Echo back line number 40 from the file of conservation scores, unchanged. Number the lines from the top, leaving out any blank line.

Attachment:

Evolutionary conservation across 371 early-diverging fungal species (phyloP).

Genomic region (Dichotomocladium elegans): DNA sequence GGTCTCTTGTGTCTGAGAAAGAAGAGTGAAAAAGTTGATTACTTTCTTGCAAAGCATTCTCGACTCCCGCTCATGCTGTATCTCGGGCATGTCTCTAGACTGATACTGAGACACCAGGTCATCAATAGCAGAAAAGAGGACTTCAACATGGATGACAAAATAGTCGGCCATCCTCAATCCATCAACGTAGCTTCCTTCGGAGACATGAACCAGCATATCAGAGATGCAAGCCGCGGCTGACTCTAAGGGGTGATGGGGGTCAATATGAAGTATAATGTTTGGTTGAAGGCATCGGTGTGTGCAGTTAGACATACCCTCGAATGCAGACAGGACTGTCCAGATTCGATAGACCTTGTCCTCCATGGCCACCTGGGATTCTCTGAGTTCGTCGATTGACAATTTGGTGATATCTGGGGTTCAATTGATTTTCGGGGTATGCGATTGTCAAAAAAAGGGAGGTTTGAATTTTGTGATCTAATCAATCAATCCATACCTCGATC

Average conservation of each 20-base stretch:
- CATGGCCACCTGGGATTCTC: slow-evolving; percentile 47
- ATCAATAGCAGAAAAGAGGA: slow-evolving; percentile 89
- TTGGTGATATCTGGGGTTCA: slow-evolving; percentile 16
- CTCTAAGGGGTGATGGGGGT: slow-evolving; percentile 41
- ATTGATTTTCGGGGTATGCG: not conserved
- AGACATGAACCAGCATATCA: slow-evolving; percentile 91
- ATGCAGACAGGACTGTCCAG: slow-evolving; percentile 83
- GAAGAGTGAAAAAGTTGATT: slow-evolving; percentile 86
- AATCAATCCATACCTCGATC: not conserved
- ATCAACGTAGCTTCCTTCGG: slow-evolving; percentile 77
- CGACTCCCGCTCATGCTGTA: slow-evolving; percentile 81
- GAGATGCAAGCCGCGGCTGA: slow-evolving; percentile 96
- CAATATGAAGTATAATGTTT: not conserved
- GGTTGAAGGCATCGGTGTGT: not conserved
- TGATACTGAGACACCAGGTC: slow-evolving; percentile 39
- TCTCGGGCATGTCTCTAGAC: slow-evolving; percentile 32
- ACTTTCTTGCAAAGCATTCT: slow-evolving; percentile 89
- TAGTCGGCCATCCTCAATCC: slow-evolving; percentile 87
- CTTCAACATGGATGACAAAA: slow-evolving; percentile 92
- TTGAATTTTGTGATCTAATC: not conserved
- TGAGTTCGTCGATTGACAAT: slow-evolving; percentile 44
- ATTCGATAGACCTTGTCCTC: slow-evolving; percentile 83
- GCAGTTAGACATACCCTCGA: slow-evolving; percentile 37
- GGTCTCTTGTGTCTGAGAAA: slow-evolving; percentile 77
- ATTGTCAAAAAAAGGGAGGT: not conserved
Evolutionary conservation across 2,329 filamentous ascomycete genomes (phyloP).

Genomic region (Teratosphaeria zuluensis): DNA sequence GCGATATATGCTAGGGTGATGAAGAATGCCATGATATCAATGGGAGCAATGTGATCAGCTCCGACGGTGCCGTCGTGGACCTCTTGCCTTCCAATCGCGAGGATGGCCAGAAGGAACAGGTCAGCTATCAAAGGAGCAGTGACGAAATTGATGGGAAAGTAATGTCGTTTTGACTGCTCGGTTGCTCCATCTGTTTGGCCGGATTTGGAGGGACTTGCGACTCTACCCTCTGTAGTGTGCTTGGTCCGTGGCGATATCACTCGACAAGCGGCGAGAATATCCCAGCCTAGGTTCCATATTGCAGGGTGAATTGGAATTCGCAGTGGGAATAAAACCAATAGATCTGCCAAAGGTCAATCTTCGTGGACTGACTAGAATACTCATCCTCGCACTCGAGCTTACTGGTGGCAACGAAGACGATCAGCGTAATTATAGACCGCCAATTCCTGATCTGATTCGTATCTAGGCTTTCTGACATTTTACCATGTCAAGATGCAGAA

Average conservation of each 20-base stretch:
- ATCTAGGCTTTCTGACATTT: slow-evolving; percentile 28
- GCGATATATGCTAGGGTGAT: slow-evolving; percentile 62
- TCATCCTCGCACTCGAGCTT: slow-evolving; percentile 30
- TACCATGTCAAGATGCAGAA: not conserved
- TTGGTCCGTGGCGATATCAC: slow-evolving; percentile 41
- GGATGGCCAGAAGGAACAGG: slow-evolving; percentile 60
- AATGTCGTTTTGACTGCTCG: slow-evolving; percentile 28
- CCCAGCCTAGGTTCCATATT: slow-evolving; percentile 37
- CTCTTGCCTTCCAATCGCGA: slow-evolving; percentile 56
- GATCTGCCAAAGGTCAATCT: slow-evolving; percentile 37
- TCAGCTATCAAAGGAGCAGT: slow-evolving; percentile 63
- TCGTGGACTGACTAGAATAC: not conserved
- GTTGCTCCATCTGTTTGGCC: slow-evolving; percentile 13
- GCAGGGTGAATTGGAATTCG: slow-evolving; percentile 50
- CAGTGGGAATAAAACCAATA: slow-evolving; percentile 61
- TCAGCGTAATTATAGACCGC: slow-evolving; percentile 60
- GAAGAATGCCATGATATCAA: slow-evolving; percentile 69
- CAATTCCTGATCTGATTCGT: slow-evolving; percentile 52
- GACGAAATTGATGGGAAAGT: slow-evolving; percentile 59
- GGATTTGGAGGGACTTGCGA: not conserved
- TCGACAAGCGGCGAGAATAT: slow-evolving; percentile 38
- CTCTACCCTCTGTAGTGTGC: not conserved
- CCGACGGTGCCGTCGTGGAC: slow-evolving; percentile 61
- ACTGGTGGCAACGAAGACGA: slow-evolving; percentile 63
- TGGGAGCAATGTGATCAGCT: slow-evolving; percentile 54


- CTCTTGCCTTCCAATCGCGA: slow-evolving; percentile 56